Guinea-Bissau: Hope is in the Air

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The House of Rights in Bissau
The Casa dos Direitos: It offers a space to raise awareness on human rights in Guinea-Bissau.Credit: Patricia Charest Mugwaneza

Early 2015, staff member Patricia Charest Mugwaneza visited Inter Pares’ counterpart Tiniguena. She shares her experience.

It was my first time in Guinea-Bissau. Before arriving, I knew that I would be blown away by the beauty of this small emerald green country on the shores of West Africa, and I looked forward to meeting Tiniguena, Inter Pares’ counterpart dedicated to protecting the country’s unique biodiversity.

What I hadn’t expected were the astonishing winds of change I witnessed. Something special was happening in the country. After the latest of multiple military coups and two years of democratic transition, the 2014 elections finally put into power a legitimate and democratically elected government – one that is serious about listening to its people and creating social change.

Everything seems possible again, and the team at Tiniguena is buoyed by this optimism. An illustration of this shift is the recent conversion of the oldest colonial jail, used during successive authoritarian regimes to imprison and torture dissidents, into the Casa dos Direitos(Rights House). The building is now home to the Human Rights Defense League, of which Tiniguena is an active member. Rights House offers a space for activists to write, publish, raise awareness, and campaign for human rights in Guinea-Bissau.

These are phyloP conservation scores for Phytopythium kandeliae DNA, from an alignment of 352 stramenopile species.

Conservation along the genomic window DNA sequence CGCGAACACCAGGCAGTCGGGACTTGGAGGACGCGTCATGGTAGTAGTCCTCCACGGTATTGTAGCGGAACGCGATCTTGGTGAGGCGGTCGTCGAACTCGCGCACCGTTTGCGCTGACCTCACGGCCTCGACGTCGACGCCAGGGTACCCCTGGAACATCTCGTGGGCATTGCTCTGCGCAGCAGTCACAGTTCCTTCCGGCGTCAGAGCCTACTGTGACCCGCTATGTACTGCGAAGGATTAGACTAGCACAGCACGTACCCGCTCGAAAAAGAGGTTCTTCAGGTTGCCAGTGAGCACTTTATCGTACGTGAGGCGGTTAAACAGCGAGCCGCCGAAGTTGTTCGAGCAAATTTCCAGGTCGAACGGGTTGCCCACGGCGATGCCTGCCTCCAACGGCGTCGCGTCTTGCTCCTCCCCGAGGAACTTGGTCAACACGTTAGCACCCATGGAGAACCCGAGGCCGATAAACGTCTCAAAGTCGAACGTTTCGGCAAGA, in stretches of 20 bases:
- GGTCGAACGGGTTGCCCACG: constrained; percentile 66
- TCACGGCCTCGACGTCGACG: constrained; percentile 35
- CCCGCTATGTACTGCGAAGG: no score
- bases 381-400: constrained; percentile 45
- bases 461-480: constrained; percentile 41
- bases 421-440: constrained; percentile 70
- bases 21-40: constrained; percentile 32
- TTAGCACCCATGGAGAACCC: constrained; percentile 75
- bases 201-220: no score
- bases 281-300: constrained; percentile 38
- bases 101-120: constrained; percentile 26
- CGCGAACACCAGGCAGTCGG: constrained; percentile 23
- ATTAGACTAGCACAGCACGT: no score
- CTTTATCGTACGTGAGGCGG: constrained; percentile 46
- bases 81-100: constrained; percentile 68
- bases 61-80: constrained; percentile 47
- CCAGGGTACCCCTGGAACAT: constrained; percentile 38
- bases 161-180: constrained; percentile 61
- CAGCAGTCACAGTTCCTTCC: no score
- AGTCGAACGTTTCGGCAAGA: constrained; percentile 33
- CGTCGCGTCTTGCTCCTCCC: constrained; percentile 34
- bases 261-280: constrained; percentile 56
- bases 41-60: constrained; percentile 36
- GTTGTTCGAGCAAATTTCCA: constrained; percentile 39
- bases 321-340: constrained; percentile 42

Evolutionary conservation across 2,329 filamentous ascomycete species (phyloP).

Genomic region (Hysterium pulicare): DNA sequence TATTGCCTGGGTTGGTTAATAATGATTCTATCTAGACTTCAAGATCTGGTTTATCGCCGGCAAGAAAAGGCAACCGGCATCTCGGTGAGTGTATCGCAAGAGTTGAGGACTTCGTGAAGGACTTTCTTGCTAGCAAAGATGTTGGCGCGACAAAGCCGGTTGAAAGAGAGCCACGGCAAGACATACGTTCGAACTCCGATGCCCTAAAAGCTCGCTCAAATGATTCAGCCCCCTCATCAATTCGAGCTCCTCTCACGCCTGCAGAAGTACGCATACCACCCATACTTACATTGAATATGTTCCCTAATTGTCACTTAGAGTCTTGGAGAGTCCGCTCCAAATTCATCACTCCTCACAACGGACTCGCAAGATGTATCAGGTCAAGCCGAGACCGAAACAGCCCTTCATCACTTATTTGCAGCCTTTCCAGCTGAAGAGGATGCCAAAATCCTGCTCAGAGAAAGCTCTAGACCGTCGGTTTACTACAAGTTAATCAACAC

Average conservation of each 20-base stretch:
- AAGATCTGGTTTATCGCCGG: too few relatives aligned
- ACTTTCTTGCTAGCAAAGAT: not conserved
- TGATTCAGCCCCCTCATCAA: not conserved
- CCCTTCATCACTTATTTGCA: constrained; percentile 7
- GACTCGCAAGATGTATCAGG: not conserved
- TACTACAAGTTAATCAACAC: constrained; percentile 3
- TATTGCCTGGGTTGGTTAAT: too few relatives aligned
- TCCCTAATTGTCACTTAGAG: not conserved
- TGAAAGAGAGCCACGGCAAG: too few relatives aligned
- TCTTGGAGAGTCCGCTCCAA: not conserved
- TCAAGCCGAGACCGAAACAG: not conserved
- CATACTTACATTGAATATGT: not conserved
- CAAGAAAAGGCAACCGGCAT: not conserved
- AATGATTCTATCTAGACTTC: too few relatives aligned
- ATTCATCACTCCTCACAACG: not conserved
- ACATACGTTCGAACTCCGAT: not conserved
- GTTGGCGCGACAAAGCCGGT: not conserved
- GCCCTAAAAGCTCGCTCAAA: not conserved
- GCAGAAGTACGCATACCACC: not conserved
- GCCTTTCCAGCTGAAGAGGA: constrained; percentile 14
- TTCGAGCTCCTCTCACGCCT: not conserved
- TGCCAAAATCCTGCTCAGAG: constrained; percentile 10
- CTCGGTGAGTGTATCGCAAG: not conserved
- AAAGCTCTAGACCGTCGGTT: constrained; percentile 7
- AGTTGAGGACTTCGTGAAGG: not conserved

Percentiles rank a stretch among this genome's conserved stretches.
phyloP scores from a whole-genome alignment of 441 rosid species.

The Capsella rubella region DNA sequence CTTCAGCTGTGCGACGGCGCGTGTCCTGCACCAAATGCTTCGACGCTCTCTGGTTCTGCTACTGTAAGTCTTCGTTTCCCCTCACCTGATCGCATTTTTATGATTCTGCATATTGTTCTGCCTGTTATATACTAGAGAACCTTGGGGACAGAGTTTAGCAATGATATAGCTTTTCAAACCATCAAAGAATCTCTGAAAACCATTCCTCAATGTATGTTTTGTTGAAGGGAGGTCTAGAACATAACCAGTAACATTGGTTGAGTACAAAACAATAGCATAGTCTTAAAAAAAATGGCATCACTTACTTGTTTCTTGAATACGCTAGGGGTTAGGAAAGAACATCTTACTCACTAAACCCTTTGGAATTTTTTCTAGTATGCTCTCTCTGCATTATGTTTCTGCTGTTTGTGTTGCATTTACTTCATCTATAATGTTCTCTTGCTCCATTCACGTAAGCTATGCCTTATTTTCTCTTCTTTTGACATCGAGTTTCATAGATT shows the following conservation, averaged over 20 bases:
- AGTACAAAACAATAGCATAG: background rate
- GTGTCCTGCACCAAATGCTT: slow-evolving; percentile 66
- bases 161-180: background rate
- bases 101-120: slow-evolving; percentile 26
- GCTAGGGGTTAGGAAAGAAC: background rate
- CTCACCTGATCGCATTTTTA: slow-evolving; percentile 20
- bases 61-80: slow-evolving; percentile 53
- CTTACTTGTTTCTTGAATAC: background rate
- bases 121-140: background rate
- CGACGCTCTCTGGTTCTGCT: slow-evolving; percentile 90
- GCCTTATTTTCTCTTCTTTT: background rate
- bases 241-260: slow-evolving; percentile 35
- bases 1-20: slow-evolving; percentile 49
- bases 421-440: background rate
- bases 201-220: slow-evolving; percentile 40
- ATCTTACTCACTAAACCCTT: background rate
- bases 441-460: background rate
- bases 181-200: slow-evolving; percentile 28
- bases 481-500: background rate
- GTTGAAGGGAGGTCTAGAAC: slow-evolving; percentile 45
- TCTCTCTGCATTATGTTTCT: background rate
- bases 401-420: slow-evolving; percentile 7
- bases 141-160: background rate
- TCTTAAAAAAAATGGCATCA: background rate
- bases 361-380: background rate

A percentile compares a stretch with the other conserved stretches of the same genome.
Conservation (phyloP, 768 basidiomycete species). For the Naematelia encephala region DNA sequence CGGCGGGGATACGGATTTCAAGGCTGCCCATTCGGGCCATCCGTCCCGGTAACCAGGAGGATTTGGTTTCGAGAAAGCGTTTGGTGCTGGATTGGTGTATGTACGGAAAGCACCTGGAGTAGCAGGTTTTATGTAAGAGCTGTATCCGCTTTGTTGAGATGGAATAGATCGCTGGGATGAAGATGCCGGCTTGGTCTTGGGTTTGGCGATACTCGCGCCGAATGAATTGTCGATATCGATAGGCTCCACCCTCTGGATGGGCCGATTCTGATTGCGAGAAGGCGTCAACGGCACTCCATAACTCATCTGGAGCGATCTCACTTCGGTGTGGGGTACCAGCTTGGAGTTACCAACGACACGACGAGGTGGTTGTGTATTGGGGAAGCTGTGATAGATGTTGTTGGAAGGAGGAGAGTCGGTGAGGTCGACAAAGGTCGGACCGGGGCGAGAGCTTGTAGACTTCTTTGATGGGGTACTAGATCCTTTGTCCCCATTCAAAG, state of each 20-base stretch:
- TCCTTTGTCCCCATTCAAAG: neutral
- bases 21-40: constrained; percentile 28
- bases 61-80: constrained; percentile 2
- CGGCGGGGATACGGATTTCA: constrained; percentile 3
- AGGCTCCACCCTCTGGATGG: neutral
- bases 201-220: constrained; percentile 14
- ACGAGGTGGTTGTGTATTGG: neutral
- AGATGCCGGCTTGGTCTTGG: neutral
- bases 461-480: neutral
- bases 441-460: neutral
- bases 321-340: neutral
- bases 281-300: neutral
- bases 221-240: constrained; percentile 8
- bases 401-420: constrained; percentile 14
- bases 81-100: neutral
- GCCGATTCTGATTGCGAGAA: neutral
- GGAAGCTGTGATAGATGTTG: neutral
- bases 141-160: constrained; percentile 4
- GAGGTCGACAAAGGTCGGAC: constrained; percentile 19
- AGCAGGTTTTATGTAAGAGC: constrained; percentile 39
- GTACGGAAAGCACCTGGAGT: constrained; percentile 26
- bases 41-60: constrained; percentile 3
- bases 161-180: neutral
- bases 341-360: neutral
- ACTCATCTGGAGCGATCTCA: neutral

In late 2013, Tiniguena co-organized a forum on food sovereignty in which 120 organizations participated. Citizens, villagers, officials of the transitional government, and non-governmental organization representatives from all over Guinea-Bissau issued concrete recommendations to improve and defend the universal right to adequate food. Their voice was heard: as a result, the government formed a national committee, which includes Tiniguena, that now reviews land-related laws to foster nutritional self-sufficiency in Guinea-Bissau.

Organizations such as Tiniguena are seizing the political opportunity to create deep and lasting change for justice in Guinea-Bissau. But it didn’t happen from one day to the next. It is a testament to the courageous work and organizing that Tiniguena carried out in the darkness of the country’s repressive past. My trip came as a breath of fresh air, as we witness the stifling of dissent in many other places, at the price of social innovation and progress. 

The 2014 elections finally put into power a legitimate and democratically elected government – one that is serious about listening to its people and creating social change.

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